Despite the success in conquering internal corporate networks, earlier Exchange versions failed to replicate the same success at the DMZ. One reason for this was the Exchange server installation requirements that included IIS and Active Directory. These are often considered too cumbersome for hosts running internet facing services.
Splitting functionality into distinct roles, allowed Exchange 2007 to provide the first DMZ friendly solution. The Edge server role was thus born, an SMTP transport where email hygiene applications filter emails before allowing entry and exit to/from the internal network.
Today we walk through the installation of an Exchange Edge server. We also configure this to connect to the Exchange servers running internally.
We start our walk with a look at the network layout. A typical DMZ is shown below. Internet originating email is received by the Edge server. If accepted this is relayed to the internal Exchange Hub transport. In case of outgoing email, the Hub transport uses the Edge server as a smart host.
The separation between DMZ and internal network limits the type of traffic between the two segments. In this setup, the Edge server machine cannot be a member of the internal domain. Furthermore the Edge is expected to only provide essential services so as to limit exposure to potential security attacks. These limitations are catered for by the Edge server installation requirements. In fact we will be installing Edge on a standalone Windows 2003 Server. Of course it is also possible to install this on Windows 2008. I will be highlighting some differences between to two platforms as we go along.
For the purposes of this article, the internal network is already up and running. The internal domain name is exchinbox.local. An Exchange Hub transport server is also in place accepting emails for the domain adminstop.com.
Edge Installation Requirements
We start the Edge installation from a standalone Windows 2003 SP2 server. To satisfy the basic Exchange 2007 requirements we install the .NET Framework 2.0, MMC and PowerShell. With these bits out of the way, we look at some requirements specific to the Edge role.
First we have to configure the DNS Suffix for the Edge machine:
Open the properties for 'My Computer'
Select the Computer Name page and click Change
Enter the DNS name of the internal domain. In our case exchinbox.local
Finally we restart the machine
Next we have to make up for the lack of Active Directory services. Cutting the Edge server from the internal Active Directory is desirable from an isolation perspective. However AD also serves as the Exchange 2007 configuration repository. Thus a replacement that allows Edge to store its configuration is obviously required.
Thus on Windows 2003 we install the Active Directory Application Mode ADAM service. Just like Active Directory this is an LDAP directory service. However this will only be used to store information relevant to Exchange.
We download ADAM SP1 from the Microsoft download center. The Service Pack includes all the bits and can be installed directly on a machine where ADAM was never installed.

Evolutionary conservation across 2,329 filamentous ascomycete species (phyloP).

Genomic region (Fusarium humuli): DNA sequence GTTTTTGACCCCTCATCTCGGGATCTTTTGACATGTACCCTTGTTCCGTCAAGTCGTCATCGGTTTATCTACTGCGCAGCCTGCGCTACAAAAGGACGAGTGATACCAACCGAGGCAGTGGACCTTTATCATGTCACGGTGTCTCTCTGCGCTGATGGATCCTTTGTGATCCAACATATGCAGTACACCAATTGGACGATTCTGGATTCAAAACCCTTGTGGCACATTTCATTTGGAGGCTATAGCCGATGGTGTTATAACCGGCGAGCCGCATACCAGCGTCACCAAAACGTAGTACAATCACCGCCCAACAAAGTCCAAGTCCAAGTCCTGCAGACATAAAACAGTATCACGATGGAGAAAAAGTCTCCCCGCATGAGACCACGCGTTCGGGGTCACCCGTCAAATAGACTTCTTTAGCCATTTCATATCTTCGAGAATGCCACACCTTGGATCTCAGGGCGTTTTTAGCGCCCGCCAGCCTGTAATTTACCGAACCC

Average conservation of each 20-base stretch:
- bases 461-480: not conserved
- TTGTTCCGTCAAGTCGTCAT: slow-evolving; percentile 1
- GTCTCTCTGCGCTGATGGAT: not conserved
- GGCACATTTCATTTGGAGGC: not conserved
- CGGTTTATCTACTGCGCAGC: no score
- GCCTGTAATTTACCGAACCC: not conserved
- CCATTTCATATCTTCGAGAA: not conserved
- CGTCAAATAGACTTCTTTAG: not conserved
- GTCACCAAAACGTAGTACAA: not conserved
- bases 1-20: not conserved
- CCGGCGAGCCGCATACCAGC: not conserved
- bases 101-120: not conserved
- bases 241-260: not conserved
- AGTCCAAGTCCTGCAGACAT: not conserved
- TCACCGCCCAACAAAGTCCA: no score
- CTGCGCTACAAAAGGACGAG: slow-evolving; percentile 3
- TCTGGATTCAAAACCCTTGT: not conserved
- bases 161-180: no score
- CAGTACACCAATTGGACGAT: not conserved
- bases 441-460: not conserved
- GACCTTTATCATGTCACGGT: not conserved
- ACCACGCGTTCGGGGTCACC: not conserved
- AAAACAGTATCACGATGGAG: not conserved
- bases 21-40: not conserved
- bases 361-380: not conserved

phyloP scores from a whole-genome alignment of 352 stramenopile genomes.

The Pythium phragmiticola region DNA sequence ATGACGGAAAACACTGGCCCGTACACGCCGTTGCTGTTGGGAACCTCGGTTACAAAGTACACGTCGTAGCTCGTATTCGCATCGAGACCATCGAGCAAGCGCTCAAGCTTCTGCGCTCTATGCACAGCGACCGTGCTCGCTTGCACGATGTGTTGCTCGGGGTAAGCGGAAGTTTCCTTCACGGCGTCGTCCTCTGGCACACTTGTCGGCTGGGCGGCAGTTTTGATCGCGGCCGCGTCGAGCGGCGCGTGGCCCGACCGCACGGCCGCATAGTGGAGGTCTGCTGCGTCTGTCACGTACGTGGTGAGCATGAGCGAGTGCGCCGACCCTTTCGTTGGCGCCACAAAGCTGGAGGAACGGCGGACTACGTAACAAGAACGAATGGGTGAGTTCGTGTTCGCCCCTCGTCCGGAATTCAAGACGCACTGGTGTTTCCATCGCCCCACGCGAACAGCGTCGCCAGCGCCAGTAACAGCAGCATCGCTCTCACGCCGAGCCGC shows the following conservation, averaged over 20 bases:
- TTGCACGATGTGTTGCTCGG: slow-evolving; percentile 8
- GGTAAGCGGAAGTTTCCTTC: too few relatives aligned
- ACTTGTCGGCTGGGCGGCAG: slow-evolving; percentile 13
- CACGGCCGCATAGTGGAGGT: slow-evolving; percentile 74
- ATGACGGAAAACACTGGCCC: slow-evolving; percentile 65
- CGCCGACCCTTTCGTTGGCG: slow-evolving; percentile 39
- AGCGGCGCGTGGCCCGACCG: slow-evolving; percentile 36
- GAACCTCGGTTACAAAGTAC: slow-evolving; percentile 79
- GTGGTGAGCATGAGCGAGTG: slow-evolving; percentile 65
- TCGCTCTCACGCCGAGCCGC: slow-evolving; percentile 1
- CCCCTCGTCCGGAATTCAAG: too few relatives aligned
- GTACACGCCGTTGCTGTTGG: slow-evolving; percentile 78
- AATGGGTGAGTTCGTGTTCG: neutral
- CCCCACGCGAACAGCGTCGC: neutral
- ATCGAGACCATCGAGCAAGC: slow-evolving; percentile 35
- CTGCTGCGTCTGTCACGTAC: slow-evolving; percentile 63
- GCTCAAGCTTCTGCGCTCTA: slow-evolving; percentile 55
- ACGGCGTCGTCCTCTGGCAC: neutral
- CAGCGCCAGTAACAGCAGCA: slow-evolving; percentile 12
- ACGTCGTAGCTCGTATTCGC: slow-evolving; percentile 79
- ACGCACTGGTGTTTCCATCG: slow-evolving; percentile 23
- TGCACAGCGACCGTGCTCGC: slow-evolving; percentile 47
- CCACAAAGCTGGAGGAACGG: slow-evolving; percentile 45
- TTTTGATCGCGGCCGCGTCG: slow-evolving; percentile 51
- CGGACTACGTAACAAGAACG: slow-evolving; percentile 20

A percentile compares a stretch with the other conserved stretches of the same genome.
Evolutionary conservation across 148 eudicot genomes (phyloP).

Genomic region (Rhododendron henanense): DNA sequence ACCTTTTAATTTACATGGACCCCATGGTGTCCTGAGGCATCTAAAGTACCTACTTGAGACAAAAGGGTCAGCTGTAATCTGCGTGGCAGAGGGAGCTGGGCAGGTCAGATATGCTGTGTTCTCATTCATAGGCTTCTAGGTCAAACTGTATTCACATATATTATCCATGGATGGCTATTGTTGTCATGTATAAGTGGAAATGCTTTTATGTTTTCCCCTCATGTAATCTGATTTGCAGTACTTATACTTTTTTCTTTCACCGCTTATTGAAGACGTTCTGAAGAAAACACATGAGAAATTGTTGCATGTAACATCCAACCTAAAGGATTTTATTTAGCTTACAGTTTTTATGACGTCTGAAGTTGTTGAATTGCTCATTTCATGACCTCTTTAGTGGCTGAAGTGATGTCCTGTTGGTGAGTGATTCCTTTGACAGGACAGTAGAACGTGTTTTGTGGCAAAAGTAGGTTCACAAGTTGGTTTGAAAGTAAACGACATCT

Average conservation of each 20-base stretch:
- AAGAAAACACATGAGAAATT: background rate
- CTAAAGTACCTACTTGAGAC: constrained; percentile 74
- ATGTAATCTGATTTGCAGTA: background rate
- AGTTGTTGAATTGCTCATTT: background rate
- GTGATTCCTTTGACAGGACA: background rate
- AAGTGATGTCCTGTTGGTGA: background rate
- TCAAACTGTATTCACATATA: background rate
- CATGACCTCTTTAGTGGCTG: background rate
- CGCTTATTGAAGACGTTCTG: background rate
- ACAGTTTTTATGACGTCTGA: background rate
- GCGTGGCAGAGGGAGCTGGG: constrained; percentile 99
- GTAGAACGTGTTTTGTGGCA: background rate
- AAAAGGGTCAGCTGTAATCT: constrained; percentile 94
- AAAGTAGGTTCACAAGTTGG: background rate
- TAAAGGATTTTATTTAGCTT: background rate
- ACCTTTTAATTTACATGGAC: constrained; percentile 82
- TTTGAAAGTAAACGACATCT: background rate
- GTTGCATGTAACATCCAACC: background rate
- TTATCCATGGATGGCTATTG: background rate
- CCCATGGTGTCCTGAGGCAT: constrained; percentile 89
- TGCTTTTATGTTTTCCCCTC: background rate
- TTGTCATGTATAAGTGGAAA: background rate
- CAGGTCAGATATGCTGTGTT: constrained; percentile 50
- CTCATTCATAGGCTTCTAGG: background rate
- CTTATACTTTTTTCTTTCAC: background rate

There is nothing worthy of note regarding the installation of ADAM. It is just a matter of clicking Next, 'I Agree' and Finish.
Note: ADAM is included with Windows 2003 R2. In this case use the Optional Component Manager to complete this installation.
Note: If we were installing Edge on Windows 2008 instead of ADAM we would install Active Directory Lightweight Directory Services (AD LDS).
Installing the Edge Server Role
We now satisfied the installation requirements. Using the Microsoft Update Service we make sure we also have all the latest updates. Finally we are ready to install the Edge Server role.
The usual Exchange 2007 installation Wizard greets us. Here we choose the Custom Exchange Server Installation option since Edge is not part of the typical installation.
At the Role selection step we select the Exchange Server Role.
Note how on selecting the Edge role all other roles are grayed. Edge has to be installed on its own. All other roles are intended to run within the internal network. We should now be able to complete the installation as usual.
Looking at ADAM
As already discussed, in this setup ADAM is acting as the configuration repository for the Edge server. ADAM is really a sibling of Active Directory. Thus tools that we usually use against Active Directory are also available for ADAM. Let's use ADSI Edit to take a look at what ADAM is storing.
Start MMC: Run | mmc.exe
Open, File | Add/Remove Snap-in | Add | ADAM ADSI Edit
Add the Snap-In and click OK to close the Add/Remove Snap-in dialog
Now right-click the ADAM ADSI Edit node and select 'Connect To...'
At the Connections Settings Dialog change the port to 50389. This is the default port ADAM listens to.
Hit OK to connect and we are ready to browse the directory. Here is the all too familiar Exchange Administrative Group object...
Today we started the deployment of an Exchange 2007 Edge server. We looked briefly at the general characteristics of the DMZ, the network segment to home our installation.
Next we looked at the installation requirements. These contribute greatly in making the Exchange 2007 Edge server role DMZ friendly. The requirements include ADAM. This fills up the void left by the lack of the Active Directory service, providing storage for the Edge server configuration. Once all requirements were satisfied, installing Edge was just a matter of selecting the custom installation type and the Edge server role.
In the next part of this article we will proceed with the configuration and connection of the Edge server to the Exchange servers running internally.
Exchange 2007 System Requirements
Active Directory Application Mode (ADAM)